What is NFC? Everything you need to know about how it works

 Almost all smartphones and smartwatches have NFC technology, whether you realize it or not, your phone's NFC scanner is probably active right now.

What is NFC?

And you don't have to worry because your phone's NFC chip is a passive scanner that doesn't do anything until you hold it a few inches from another NFC tag or device.

Like many features of your smartphone, it sits quietly in the background until you need it, but it can also be used to unlock a wide range of cool features that can make your life easier.

If you've used Apple Pay, Google Pay, or Samsung Pay before, you've already used the NFC feature on your phone. However, NFC can do more than just manage mobile payments.

What is NFC technology and how does it work?

NFC, short for Close to Handle Correspondence, is an innovation that permits gadgets like telephones and smartwatches to trade little pieces of information with different gadgets and read NFC-prepared cards over generally brief distances.

The technology used in NFC is very similar to radio frequency identification (RFID) commonly used in the security cards and key fobs you already use to gain access to your office or gym.

NFC is a development of RFID that offers further developed highlights and better security, however, the two advances actually share a ton in like manner.

Plus, NFC doesn't force you to deviate from the steps you might be used to with Bluetooth or Wi-Fi devices.

There are no manual steps for pairing, device discovery, or password to manage.

All you need to do is place your smartphone about four inches from another NFC device; He should spot it instantly and be ready to go.

What can NFC do on my phone?

Likewise with most new advancements, there were numerous early utilizations of NFC that never truly got on.

For example, Google created Android Beam for the purpose of exchanging data between smartphones.

However, the company quickly discovered that most people don't want to hold their phone for the time it takes to transfer photos and videos over a relatively slow NFC connection.

It was replaced by Fast Share, later renamed to Close, to take advantage of Bluetooth and Wi-Fi, which provide better range and faster transfer speeds.

Once the initial enthusiasm for integrating NFC technology into smartphones died down a bit, companies began to focus on the more practical applications for which this contactless technology was best suited. For example, payment cards and security tags have already been using RFID for years, and because NFC was built on the same foundation, it has proven to be well suited for integrating these features into smartphones and connected watches.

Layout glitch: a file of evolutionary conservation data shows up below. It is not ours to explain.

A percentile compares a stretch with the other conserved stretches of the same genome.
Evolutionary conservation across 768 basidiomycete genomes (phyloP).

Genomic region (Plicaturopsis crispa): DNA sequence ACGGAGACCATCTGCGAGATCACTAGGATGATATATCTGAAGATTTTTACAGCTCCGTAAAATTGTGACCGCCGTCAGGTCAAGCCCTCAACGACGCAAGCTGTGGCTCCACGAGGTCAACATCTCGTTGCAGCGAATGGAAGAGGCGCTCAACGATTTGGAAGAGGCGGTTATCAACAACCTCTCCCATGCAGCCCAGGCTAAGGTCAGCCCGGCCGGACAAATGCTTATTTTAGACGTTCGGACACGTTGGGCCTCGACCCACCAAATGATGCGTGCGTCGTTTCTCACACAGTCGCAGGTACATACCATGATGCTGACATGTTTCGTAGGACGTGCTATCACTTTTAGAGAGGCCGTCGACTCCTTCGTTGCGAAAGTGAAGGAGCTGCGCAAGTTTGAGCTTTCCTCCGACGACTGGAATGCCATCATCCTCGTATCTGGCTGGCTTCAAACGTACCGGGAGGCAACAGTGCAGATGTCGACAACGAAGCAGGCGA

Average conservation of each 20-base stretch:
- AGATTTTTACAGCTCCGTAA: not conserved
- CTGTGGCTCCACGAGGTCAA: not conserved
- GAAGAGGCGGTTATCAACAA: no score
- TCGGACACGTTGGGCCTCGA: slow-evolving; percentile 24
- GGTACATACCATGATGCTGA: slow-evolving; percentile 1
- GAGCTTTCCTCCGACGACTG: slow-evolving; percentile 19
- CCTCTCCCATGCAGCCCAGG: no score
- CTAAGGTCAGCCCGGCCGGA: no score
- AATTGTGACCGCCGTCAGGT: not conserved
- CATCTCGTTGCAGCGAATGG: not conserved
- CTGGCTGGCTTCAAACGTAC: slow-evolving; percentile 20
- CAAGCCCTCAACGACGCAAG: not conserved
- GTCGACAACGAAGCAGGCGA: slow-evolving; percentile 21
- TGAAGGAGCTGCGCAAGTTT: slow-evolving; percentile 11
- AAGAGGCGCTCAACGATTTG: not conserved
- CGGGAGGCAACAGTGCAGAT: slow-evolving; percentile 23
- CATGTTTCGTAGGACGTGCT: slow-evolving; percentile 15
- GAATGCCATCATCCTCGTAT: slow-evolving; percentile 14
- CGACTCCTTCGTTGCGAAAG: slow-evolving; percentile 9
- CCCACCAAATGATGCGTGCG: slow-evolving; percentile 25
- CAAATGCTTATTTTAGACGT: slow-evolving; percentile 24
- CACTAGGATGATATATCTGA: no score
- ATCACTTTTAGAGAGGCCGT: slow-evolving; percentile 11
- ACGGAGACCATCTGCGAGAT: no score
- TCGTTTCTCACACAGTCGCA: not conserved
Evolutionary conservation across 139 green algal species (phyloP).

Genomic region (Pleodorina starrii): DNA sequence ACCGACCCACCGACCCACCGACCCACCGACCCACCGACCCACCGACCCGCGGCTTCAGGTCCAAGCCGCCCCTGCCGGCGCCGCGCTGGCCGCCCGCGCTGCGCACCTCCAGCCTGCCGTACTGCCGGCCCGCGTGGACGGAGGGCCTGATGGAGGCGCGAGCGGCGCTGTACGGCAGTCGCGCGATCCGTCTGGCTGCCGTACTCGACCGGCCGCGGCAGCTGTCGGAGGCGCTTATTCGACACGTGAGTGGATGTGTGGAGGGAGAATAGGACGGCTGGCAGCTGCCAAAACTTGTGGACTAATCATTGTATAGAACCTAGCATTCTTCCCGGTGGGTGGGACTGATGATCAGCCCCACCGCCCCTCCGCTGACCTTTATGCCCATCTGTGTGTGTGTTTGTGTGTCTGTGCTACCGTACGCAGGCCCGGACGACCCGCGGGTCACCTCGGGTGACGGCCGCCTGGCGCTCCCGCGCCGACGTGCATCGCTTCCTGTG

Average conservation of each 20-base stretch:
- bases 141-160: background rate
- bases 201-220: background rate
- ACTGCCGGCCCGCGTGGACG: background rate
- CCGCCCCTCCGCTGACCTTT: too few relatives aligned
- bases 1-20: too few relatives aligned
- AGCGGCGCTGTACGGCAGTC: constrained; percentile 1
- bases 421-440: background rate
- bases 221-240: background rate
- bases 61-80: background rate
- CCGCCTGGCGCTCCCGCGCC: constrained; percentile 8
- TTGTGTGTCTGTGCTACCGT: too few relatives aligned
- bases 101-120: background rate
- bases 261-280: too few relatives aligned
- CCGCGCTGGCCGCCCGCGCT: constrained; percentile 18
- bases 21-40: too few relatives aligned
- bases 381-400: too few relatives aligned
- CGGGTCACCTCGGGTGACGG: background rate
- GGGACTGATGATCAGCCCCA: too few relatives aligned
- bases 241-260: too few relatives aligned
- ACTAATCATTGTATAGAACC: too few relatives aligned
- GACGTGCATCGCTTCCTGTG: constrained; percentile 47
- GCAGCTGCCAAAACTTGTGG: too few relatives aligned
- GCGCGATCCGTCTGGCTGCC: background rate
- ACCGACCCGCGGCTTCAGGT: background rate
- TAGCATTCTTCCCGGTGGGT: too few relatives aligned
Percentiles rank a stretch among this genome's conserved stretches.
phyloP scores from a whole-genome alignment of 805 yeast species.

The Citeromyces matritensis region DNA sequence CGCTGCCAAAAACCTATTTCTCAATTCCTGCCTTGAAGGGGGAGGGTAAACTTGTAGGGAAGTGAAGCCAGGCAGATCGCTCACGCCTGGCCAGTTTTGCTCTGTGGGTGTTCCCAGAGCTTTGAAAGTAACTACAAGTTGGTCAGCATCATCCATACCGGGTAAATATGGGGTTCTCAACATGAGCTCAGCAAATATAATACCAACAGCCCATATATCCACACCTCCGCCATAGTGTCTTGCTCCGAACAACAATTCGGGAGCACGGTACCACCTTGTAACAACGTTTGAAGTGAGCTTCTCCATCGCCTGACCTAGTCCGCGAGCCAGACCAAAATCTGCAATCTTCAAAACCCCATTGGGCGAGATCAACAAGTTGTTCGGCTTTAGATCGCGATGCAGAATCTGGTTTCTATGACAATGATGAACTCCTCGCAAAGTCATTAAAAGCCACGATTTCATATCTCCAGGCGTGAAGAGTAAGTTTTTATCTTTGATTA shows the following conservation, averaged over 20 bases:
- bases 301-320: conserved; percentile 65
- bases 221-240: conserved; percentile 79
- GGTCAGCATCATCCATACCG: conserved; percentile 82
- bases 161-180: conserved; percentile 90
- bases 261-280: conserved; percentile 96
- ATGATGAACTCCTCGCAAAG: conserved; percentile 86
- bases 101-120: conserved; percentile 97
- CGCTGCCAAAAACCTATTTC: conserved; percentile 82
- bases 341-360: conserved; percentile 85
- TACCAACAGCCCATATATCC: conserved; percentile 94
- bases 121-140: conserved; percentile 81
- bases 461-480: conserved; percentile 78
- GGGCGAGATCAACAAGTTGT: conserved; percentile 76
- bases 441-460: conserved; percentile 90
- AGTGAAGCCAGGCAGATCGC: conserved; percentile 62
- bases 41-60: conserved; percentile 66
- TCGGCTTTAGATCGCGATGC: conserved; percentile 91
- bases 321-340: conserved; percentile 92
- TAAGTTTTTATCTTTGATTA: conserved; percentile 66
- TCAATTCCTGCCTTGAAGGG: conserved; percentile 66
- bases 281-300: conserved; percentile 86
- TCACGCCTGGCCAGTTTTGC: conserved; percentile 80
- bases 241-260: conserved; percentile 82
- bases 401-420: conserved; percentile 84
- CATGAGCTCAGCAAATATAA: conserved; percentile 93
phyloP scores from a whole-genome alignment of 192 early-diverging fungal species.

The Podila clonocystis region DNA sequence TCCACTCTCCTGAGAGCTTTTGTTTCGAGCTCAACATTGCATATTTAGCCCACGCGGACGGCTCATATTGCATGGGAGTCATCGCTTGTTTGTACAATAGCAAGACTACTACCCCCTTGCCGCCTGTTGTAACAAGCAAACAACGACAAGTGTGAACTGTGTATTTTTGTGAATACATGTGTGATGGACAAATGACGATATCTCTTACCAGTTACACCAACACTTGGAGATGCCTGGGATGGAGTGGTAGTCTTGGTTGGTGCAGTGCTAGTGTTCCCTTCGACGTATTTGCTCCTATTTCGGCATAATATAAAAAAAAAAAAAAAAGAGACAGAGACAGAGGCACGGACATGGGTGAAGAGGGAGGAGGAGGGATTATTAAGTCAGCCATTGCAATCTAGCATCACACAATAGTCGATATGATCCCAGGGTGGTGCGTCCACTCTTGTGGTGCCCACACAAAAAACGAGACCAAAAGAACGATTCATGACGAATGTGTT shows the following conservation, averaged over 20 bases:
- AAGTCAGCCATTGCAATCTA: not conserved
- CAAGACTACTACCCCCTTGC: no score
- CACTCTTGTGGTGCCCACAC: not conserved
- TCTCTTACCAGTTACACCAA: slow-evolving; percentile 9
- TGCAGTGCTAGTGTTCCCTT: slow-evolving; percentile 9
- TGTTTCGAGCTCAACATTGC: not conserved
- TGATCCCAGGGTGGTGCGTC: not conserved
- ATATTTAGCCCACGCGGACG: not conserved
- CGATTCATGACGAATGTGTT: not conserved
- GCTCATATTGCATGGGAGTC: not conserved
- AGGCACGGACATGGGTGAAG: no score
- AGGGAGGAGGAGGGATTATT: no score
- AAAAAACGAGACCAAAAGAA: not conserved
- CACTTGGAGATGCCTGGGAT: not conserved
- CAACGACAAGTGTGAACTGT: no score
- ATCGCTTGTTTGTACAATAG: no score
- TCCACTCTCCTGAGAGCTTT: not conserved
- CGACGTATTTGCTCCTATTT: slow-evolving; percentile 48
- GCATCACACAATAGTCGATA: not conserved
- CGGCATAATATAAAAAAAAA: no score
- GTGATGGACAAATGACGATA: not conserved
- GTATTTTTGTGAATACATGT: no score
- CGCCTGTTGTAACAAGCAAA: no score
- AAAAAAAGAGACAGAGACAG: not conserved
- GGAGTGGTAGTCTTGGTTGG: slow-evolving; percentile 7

Mobile payments

It's no surprise that the most common use of NFC is for mobile payment when most countries in Europe and Canada were already using physical contactless payment cards, but the idea didn't catch on. It wasn't widely used in the US at first, but when Apple introduced Apple Pay in 2014, many saw the technology as groundbreaking.

Google's mobile payment solution was predated by Apple by two years, but the iPhone maker has placed much more emphasis on bringing Apple Pay to market and signing on banks and credit card companies.

What's more, the outcome was that versatile installments began to truly take off.

Even in countries where contactless cards are already the norm, Apple Pay and Google Pay offer something that physical cards cannot:

Better security and privacy

While anyone who gets their hands on your physical credit or debit card can use it as easily as possible, a mobile payment card requires your smartphone to be unlocked before you can use it.

This usually means entering your password or using the fingerprint reader or facial recognition features.

It has also allowed merchants and banks to remove transaction caps for authenticated mobile payments, as there is less risk of fraud than with a stolen credit or debit card.

Versatile installments work from any cutting edge cell phone that upholds Apple Wallet, Google Wallet or Samsung Pay, as well as any Apple Watch and many Wear operating system smartwatches.

Apple has introduced mobile payments with NFC technology in its wearable devices since the release of the first Apple Watch in 2015.

Simply hold your phone or look at it near the payment terminal and confirm the transaction by following the on-screen instructions.

Smartphones will ask you to authenticate using a password or a biometric feature; Smartwatches usually don't require this extra step because they can detect that you're still wearing your watch, furthermore, it will currently be opened whenever you first wear it.

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